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The China Mail.

Hongkong, Saturday, August 31, 1929.
大英八月卅一號  禮拜六日

No. 27,272
Page 15


Catholic Scouts In Camp At Sai Wan Bay
Hungry, Smiling And Always Cheery

   The following account of a four day camp at Sai Wan Bay has been forwarded to me by Scout F.Sequeira, of the Pencock Patrol (16th Hong Kong Catholic Cathedral Group):-

   On Sunday, August 18, after Mass, we went to Central Headquarters to draw the tents and necessary gear. At 10 a.m. the younger Scouts arrived with all their precious things and by their faces you could tell they were very happy and one or two scouts shed a tear or two before taking leave of their parents. At 10.30 a.m. the lorry kindly lent by Mr. Vanini took all the gear and some of the bigger Scouts to Sai Wan Bay. The younger scouts travelled by Tram with the Scoutmaster to Shaukiwan and walked along the motor road to Sai Wan Bay. Scoutmaster C.Sayer of the 20th H.K. Group, kindly came and assisted us.

Water Difficulty

   As it was raining on the first day the Scoutmaster after inspecting the ground and allotting the pitch to each tent gave orders for the tents to be erected immediately. The cooks then went on duty to prepare tiffin, but returned to report that no water is coming through the pipes. As the water supply was of the utmost importance and thus left us in such a predicament the Scoutmaster immediately went to see what could be done and after inspecting the whole line of pipes at last came to the damaged part and repaired it but unfortunately the pipes were choked.
   The Scoutmaster then interviewed the village Elders and after a lengthy conference an arrangement was made to supply us with water for the whole five days at $0.02 a bucket.
   At 5 p.m. the Scouts had a taste of the sea and after this, as it was getting dark they prepared the tents.

They Were All Hungry

   At 8 p.m. we had dinner and the boys ate with such an appetite that would knock Gauzy Sam out hollow in an Eating Competition. After some sing song, and a cry of cocoa the boys said their night prayers. At 10 p.m. the "Lights Out" order was given and everything was still and silent and in less than 5 minutes the boys were sleeping peacefully in their tents with Divine Providence protecting them. Outside the wind was howling, crickets were chirping and a distant ruffled sound was heard, like an owl blowing forth its cerie challenger and together with the sweet sound of the rushing sea water made the younger Scouts feel comfortable that they had said their prayers before turning in; they also said an extra "Hail Mary" for their parents at home.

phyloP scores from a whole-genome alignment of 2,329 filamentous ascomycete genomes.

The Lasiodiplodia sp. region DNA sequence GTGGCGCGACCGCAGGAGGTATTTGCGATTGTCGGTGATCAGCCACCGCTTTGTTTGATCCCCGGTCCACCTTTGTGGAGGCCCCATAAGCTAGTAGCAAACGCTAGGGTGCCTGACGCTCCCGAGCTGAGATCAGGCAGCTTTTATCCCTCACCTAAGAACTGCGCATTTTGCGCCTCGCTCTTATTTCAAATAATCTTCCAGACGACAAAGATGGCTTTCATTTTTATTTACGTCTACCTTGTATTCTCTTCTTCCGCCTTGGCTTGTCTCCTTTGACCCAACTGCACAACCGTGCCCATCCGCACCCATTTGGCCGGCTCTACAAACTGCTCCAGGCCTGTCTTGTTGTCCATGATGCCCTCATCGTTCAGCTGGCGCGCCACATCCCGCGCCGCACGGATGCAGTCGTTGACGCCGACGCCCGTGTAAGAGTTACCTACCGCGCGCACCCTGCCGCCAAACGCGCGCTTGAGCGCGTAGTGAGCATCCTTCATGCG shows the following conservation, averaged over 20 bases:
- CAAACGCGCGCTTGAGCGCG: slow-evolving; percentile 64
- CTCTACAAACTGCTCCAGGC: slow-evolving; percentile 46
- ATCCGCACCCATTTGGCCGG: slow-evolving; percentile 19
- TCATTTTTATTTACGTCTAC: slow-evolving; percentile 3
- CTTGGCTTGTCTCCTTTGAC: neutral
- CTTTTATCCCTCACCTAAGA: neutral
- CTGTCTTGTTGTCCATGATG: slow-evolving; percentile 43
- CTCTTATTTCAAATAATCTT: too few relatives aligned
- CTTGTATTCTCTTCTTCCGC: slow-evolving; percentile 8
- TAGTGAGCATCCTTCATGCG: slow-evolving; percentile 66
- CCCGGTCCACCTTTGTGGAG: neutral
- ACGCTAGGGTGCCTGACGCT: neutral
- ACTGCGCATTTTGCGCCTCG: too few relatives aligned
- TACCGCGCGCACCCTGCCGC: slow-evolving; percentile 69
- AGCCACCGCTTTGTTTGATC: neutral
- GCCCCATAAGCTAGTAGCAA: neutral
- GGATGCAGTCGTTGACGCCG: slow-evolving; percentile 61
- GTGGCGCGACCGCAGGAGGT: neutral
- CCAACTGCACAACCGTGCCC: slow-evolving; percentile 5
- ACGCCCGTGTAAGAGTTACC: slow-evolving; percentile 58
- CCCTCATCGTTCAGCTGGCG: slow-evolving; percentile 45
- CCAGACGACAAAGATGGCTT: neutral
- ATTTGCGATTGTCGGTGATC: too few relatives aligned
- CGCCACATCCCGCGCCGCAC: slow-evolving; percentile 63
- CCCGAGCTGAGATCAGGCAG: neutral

At 2 a.m., a time when murderers and prowlers were about the Scoutmaster went right up to the Bungalow to boil some water for two Scouts who had an attack of toothache. Some of the younger scouts said they saw white ghosts and heard people crying near their tents.

The Next Morning

   The next morning all boys were out at 6 a.m. and had some exercise under P Leader Lewis Tin. While we were swimming we could smell the bacon and eggs and immediately a vanishing act happened which would amaze the best conjurors and magicians of the world. Before the Scoutmaster realised what had happened everyone ran full speed back to their tents, changed and got ready their plates for breakfast in record time. At 8 a.m. the cooks came down and immediately three lusty cheers were given to the Cooks (I beg your pardon, to the grub) and then another three of the same quality to the Cooks.